Heather McClenahan Speaks at Washington, D.C. Hearing in Favor of Manhattan Project National Historical Park

Gary Petersen and Colleen French from Hanford, Cindy Kelly of the Atomic Heritage Foundation, Heather McClenahan of the Los Alamos Historical Society, and Carl Aiden from Hanford in the Longworth House Office Building after the hearing on the Manhattan Project National Historical Park bill today. Courtesy photo

Los Alamos Historical Society News:

The House Subcommittee on National Parks, Forests, and Public Lands held a hearing on H.R. 5987, a bill to establish the Manhattan Project National Historical Park today.

Co-sponsored by Congressman Doc Hastings from Washington, Ben Ray Lujan of New Mexico, and Chuck Fleishmann of Tennessee, the bill has strong, bipartisan support in both the House and the Senate.

Photo: Rep. Doc Hastings from Washington, left, and Rep. Ben Ray Lujan of New Mexico. Courtesy photo

Heather McClenahan, executive director of the Los Alamos Historical Society, spoke in favor of the bill, along with D. Ray Smith, historian at Y-12 in Oak Ridge, Gary Petersen, vice president of the Tri-City Development Council in Hanford, Victor Knox of the National Park Service, and Ingrid Kolb of the U.S. Department of Energy.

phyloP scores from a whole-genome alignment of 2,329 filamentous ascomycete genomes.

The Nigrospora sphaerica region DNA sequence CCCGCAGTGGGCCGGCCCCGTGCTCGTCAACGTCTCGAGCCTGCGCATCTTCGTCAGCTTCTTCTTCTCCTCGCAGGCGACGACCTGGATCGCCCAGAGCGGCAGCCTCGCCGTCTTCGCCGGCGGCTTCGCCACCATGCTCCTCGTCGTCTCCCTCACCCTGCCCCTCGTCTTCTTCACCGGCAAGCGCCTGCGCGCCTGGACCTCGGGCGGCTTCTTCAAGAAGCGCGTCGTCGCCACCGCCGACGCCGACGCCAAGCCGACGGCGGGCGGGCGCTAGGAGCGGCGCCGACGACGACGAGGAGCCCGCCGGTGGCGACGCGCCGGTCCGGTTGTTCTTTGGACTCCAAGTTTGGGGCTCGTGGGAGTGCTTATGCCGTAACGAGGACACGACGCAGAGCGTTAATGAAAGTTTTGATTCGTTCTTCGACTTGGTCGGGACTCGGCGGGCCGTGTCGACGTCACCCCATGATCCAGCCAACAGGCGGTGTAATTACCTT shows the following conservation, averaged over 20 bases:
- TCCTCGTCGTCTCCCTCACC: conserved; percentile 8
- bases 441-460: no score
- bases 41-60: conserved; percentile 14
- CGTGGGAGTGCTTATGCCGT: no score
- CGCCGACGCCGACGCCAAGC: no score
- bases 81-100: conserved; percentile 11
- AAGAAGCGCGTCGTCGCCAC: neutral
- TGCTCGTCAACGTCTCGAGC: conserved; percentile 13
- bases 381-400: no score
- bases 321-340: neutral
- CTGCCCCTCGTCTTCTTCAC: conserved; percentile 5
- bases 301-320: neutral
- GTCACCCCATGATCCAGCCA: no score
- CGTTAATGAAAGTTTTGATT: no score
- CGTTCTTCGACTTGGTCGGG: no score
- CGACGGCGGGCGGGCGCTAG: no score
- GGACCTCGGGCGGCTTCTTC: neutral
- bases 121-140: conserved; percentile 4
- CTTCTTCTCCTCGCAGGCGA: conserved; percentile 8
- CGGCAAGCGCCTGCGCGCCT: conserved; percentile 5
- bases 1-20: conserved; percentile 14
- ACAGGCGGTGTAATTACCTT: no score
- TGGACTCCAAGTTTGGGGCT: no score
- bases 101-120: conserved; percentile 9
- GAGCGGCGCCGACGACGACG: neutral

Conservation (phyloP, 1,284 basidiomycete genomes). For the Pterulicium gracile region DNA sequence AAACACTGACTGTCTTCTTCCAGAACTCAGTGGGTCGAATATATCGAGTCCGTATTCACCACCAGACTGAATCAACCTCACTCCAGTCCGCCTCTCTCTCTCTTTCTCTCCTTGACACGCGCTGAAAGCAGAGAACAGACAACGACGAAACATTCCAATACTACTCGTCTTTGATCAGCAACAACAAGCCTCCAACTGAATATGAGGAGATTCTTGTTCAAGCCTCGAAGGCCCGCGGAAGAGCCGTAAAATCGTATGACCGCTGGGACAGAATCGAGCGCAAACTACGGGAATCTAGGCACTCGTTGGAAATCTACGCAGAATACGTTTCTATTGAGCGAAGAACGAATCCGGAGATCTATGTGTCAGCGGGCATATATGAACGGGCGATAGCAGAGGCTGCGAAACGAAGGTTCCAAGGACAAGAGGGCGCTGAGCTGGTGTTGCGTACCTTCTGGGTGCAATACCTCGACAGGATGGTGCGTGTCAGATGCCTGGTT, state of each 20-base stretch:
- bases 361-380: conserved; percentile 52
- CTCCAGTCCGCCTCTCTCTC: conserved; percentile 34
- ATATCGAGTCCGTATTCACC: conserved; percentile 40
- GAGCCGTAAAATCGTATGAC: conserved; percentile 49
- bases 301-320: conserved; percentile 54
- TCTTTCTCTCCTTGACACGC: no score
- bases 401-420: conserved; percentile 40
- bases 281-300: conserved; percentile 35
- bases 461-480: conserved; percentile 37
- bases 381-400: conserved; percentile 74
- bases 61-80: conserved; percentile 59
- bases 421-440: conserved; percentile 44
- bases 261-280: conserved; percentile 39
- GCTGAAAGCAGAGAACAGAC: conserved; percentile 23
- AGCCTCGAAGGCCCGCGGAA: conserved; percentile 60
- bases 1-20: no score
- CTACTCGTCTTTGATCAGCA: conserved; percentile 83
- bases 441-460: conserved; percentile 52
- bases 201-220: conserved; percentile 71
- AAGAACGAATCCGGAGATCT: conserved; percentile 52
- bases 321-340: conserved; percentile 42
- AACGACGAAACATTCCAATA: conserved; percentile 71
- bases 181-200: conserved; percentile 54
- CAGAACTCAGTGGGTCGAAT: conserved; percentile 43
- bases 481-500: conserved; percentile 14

McClenahan discussed why the history of the Manhattan Project needs to preserved in a national park, the positive economic impact the park will have on New Mexico, and why partnerships between agencies like the DOE and organizations such as the Historical Society, are critical to making the park a reality.

She concluded her testimony, “At its heart, the story of the Manhattan Project is an amazing episode of our great nation’s history. It brought together the brightest scientists, many of them immigrants who came to this country seeking freedom. They faced pressure to end the world’s most horrible war by creating something that had existed only theory. It is a story about young people with a can-do spirit who brought about a great technological achievement. It is the story of unleashing a mysterious force of nature and fostering fear and uncertainty about the future of humankind. It is a story about creativity and about destruction. It is a scientific story, a soldier’s story, a spy story, and a human story. The story of the Manhattan Project is one that, from the perspectives of all who participated and all who were affected, must be told.”

Courtesy photo

The Senate and House versions of the bill have some differences that are expected to be worked out in the next few weeks.

With bipartisan support in both houses of Congress, Sen. Jeff Bingaman, the prime sponsor of the bill in the Senate, hopes to get the legislation passed this session.


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